Background Adjuvant arthritis (AdA) induced in Lewis rats by injection of mycobacteria in oil is characterised by marked inflammation and skeletal damage. Recent work by our group using the AdA model has shown that skeletal destruction is mediated by the osteoclast differentiation factor osteoprotegerin (OPG) ligand,1 and that inhibition of bone loss is associated with anti-inflammatory efficacy.2
Objectives The current study was performed to assess whether anti-inflammatory molecules act to spare bone by regulating intra-lesional numbers of osteoclasts.
Methods AdA was induced in male Lewis rats (n = 6/group) on Day 0, and hind paw swelling developed on Day 9. Animals were treated for 7 days (Days 9–15) and then necropsied (Day 16). Therapy consisted of interleukin-1 receptor antagonist (IL-1ra) or pegylated soluble tumour necrosis factor receptor type I (PEG sTNF-RI), administered alone or in all possible combinations, at the following doses: IL-1ra, 0.2, 1.0 or 5.0 mg/kg/hr (by s.c. infusion); PEG sTNF-RI, 0.25, 1.0 or 4.0 mg/kg/day (s.c bolus). Osteoclasts were detected by an indirect immunohistochemical method for cathepsin K. Inflammation, bone erosion and osteoclast numbers were scored blindly using tiered, semi-quantitative grading scales.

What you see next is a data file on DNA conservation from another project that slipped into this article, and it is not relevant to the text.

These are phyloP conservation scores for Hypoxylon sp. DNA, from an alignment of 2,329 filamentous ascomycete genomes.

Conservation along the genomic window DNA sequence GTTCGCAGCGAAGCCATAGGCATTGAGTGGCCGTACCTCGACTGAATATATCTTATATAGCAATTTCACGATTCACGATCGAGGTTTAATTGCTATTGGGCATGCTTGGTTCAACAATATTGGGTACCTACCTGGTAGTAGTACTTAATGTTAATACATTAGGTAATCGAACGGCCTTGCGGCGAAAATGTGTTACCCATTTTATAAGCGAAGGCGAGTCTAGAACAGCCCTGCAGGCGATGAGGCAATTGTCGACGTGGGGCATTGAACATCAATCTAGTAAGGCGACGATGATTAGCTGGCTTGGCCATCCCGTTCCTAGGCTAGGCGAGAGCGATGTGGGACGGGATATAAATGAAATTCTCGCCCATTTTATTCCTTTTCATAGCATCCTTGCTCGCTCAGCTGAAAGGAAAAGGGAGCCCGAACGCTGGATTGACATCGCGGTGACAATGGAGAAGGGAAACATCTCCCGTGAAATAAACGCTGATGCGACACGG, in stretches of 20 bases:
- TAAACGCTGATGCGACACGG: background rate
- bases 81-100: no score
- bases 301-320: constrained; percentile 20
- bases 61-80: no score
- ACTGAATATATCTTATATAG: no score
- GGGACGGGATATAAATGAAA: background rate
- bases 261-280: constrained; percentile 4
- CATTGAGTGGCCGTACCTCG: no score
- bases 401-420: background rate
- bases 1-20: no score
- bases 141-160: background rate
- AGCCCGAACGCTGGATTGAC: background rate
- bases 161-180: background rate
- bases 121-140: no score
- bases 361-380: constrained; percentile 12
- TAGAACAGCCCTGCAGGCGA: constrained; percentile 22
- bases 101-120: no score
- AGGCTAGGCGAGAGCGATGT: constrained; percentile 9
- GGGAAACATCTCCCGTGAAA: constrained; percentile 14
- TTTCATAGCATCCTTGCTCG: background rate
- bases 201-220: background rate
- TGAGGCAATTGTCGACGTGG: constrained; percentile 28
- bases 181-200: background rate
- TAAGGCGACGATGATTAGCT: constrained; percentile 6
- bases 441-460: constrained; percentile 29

Results Dose-dependent reductions in inflammation, bone erosion and osteoclast scores were observed for high doses of both anti-cytokine therapies, whether given alone or in combination.
Conclusion These data indicate that anti-inflammatory doses of IL-1ra and PEG sTNF-RI protect the structural integrity of arthritic joints by regulating osteoclast numbers.
Kong, et al. Nature 1999;402:304
Feige, et al. Cell Mol Life Sci. 2000;57:1457
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